Human ancestor 'Lucy' adept at tree climbing as well as walking

    By Jon Herskovitz AUSTIN, Texas (Reuters) - Scientists using sophisticated scanning technology on the fossil bones of the ancient human ancestor from Ethiopia dubbed "Lucy" have determined that she was adept at climbing trees as well as walking, an ability that in her case may have proven fatal. Researchers on Wednesday announced the results of an intensive analysis of the 3.18 million-year-old fossils of Lucy, a member of a species early in the human evolutionary lineage known as Australopithecus afarensis. The scans of Lucy's arm bones showed they were heavily built, like chimpanzees, indicating that members of this species spent significant time climbing in trees and used their arms to pull themselves up in the branches.

  • Remains of 5,000-Year-Old Egyptian City Unearthed
    LiveScience.com

    Remains of 5,000-Year-Old Egyptian City Unearthed

    The remains of a 5,000-year-old city, including a cemetery and several houses, have been unearthed at the site of Abydos in Egypt. The city, whose size is not clear, dates to the early dynastic period when the first pharaohs ruled a united Egypt, said Mahmoud Afifi, the head of Ancient Egyptian Antiquities at the Egyptian Ministry of Antiquities, in an Arabic language statement.

  • Magic mushrooms ease anxiety in cancer patients, studies show
    Mashable

    Magic mushrooms ease anxiety in cancer patients, studies show

    SEE ALSO: Ecstasy can reduce fears and stress in PTSD patients. Burgess was among 29 participants in a small clinical trial to see whether psilocybin — a banned substance in the United States — could ease anxiety and depression in cancer patients.

  • Bloomberg

    Russia Is Building Its Own Silicon Valley in Siberia

    Sixty years ago, the Soviet Union tried to turn the Siberian city of Akademgorodok into a scientific outpost. It tempted engineers and researchers to live in the middle of nowhere by offering them spacious apartments, delicious food, and the promise

  • World cities seek $375 bn to fight climate change
    AFP

    World cities seek $375 bn to fight climate change

    The world's big cities will need $375 billion of investment to curb climate change, a large gathering of mayors heard in Mexico on Thursday. Together we will seek that money," said the new president of the C40 network of big cities, Paris Mayor Anne Hidalgo. If that amount is made available "humanity will have a chance of surviving," she told a gathering of C40 mayors in Mexico.

  • It’s official: 4 new elements added to periodic table have formal names
    Washington Post

    It’s official: 4 new elements added to periodic table have formal names

    Oh, hello, oganesson. The International Union of Pure and Applied Chemistry, the century-old organization charged with maintaining the periodic table, finally announced it had approved the names of four new elements. These monikers, attached to new heavy elements, were the result of an almost year-long process. In December 2015, IUPAC made the first of several broadcasts: Four elements, Nos. 113, 115, 117 and 118, met the criteria for inclusion in the periodic table. The seventh, bottom row of the periodic table was complete. In June, IUPAC announced the tentative names. And on Nov. 28, after a five-month waiting period during which IUPAC accepted public comments, the organization released an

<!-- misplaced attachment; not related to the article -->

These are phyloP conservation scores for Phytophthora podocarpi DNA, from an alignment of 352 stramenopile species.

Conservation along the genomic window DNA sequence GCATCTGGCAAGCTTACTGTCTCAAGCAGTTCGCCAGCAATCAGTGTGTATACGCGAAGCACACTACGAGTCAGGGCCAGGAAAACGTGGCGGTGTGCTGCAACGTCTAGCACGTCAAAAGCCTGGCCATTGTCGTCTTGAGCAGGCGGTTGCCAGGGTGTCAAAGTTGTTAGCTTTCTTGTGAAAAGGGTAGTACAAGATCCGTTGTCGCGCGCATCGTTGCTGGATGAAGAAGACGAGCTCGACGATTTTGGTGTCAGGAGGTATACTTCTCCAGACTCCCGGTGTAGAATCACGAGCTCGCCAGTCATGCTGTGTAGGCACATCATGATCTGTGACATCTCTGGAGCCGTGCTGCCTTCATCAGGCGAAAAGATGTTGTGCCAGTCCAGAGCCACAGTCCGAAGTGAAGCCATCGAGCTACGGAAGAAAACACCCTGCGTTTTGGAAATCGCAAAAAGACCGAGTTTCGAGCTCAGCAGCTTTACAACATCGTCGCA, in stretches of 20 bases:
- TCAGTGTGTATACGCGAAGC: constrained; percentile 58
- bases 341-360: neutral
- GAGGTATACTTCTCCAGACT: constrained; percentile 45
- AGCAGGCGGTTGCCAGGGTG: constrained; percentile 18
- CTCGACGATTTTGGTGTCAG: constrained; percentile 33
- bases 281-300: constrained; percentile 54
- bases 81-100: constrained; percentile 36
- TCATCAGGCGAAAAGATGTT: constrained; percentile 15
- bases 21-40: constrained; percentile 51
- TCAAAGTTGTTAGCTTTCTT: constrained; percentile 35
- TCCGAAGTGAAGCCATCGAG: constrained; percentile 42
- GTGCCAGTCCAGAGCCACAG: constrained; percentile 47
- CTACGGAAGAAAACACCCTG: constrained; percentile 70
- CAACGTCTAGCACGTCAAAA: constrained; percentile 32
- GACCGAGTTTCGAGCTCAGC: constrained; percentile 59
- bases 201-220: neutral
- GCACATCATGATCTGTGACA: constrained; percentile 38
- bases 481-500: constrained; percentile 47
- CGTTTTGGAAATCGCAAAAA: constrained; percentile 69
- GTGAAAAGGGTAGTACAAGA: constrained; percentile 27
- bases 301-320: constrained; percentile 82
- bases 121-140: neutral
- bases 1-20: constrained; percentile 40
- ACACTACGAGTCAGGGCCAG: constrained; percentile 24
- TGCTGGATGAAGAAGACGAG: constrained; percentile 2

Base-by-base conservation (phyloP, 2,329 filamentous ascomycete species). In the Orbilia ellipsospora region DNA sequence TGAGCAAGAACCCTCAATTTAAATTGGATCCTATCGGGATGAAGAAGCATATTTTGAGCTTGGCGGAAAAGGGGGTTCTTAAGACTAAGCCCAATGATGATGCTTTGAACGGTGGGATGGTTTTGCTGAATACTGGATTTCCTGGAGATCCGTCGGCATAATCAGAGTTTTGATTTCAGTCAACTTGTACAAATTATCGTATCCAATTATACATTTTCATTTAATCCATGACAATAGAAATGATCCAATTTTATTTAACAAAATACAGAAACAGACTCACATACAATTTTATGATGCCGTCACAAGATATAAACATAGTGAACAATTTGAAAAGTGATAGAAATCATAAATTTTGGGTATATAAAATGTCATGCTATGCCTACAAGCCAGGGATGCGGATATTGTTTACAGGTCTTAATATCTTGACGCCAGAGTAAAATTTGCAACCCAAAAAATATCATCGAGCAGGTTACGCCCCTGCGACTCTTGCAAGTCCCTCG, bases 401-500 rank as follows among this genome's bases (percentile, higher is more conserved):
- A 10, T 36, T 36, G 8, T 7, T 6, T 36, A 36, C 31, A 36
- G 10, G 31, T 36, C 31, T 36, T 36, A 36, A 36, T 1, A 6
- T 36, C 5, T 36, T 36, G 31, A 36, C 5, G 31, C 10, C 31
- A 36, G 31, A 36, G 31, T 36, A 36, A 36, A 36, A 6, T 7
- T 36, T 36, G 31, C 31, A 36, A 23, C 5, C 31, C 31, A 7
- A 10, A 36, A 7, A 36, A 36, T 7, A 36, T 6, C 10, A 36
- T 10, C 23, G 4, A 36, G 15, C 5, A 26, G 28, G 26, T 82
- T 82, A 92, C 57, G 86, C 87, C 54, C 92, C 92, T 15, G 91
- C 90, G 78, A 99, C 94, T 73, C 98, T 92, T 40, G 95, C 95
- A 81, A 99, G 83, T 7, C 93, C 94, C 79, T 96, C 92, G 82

• France detects H5N8 bird flu on duck farm
    Fox News

    France detects H5N8 bird flu on duck farm

    PARIS –  France has detected a case of the highly contagious H5N8 strain of bird flu on a duck farm in the southwest, the agriculture ministry said on Friday. The outbreak, which killed 2,000 out of a flock of 5,000 ducks on the farm in the Tarn region, follows a case of H5N8 confirmed among wild birds in northern France this week and is the latest of a series of outbreaks in Europe.

  • Leaning San Francisco Tower Seen Sinking From Space
    Popular Mechanics

    Leaning San Francisco Tower Seen Sinking From Space

    Engineers in San Francisco have tunneled underground to try and understand the sinking of the 58-story Millennium Tower. The European Space Agency has released detailed data from satellite imagery that shows the skyscraper in San Francisco's financial district is continuing to sink at a steady rate-and perhaps faster than previously known. The luxury high-rise that opened its doors in 2009 has been dubbed the Leaning Tower of San Francisco.

  • These 8 Winter Boots Are the Safest for Icy Conditions
    Travel+Leisure

    These 8 Winter Boots Are the Safest for Icy Conditions

    Leave it to Canadians to determine which footwear you should rely on for icy conditions this winter. Researchers at the Intelligent Design for Adaptation, Participation and Technology labsat the Torontos Rehabilitation Institute used simulatedicy winter conditions to test 98 pairs of winter boots for safety. The eight brands with the highest score achieved only one snowflake, though the Toronto Rehabilitation Institute says it has been working with footwear manufacturers to test prototypes that earned two and three snowflakes.

  • NPR.org

    Russian Supply Rocket Breaks Apart En Route To Space Station